ABOUT THIS BOOK
Until recently, the embodied hand has paradoxically escaped the notice of nineteenth-century cultural and literary historians precisely because of its centrality. The essays in Peter J. Capuano and Sue Zemka’s new collection, Victorian Hands: The Manual Turn in Nineteenth-Century Body Studies, join an emerging body of work that seeks to remedy this. Casting new light on an array of well-known authors—Charlotte Brontë, Christina Rossetti, George Eliot, Wilkie Collins, William Morris, Thomas Hardy, Henry James, and Oscar Wilde—the volume explores the role of the hand as a nexus between culture and physical embodiment. The contributors to this volume address a wide range of manual topics and concerns, including those related to religion, medicine, science, industry, paranormal states, language, digital humanities, law, photography, disability, and art history. Examining hands, language, materiality, and agency, these contributors employ their expertise as Victorianists in order to understand what hands have to tell us about the cultural preoccupations of the nineteenth century and how the unique conditions of Britain at the time shaped the modern emergence of our cultural relationship with our hands.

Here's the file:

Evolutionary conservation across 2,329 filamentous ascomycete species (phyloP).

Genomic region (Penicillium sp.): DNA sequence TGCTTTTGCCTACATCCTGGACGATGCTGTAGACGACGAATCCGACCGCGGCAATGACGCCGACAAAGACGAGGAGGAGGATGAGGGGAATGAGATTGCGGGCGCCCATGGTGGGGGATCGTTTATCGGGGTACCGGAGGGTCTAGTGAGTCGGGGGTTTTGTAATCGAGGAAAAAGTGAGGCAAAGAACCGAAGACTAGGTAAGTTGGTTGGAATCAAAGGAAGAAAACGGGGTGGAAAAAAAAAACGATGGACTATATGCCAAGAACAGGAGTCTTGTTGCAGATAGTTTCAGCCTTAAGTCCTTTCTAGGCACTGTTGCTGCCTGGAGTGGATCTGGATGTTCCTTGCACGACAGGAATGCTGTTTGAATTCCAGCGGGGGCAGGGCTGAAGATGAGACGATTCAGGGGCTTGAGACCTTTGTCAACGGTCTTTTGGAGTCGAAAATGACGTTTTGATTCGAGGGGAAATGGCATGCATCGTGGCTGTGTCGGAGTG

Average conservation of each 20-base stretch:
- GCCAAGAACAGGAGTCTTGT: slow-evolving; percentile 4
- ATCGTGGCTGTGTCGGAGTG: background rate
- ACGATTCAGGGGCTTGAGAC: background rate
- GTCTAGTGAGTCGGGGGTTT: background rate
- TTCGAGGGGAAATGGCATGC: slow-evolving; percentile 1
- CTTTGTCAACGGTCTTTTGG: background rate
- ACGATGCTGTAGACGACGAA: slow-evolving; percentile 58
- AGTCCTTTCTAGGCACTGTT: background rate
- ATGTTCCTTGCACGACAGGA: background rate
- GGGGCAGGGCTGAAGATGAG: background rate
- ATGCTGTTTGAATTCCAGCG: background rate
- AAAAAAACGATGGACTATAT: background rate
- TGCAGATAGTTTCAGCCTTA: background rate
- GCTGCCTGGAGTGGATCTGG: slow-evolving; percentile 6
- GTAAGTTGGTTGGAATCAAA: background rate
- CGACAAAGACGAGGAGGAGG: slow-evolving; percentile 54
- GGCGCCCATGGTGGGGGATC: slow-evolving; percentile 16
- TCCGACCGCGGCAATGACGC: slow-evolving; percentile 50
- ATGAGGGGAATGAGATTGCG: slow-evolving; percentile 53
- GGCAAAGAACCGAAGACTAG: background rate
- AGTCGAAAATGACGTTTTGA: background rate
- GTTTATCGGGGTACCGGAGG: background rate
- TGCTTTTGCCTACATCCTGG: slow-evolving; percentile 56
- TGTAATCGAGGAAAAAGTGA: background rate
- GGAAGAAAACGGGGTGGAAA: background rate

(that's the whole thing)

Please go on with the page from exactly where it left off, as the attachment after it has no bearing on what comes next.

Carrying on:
James Eli Adams, Karen Bourrier, Aviva Briefel, Peter J. Capuano, Jonathan Cheng, Kate Flint, Pamela K. Gilbert, Tamara Ketabgian, J. Hillis Miller, Deborah Denenholz Morse, Daniel A. Novak, Julianne Smith, Herbert F. Tucker, and Sue Zemka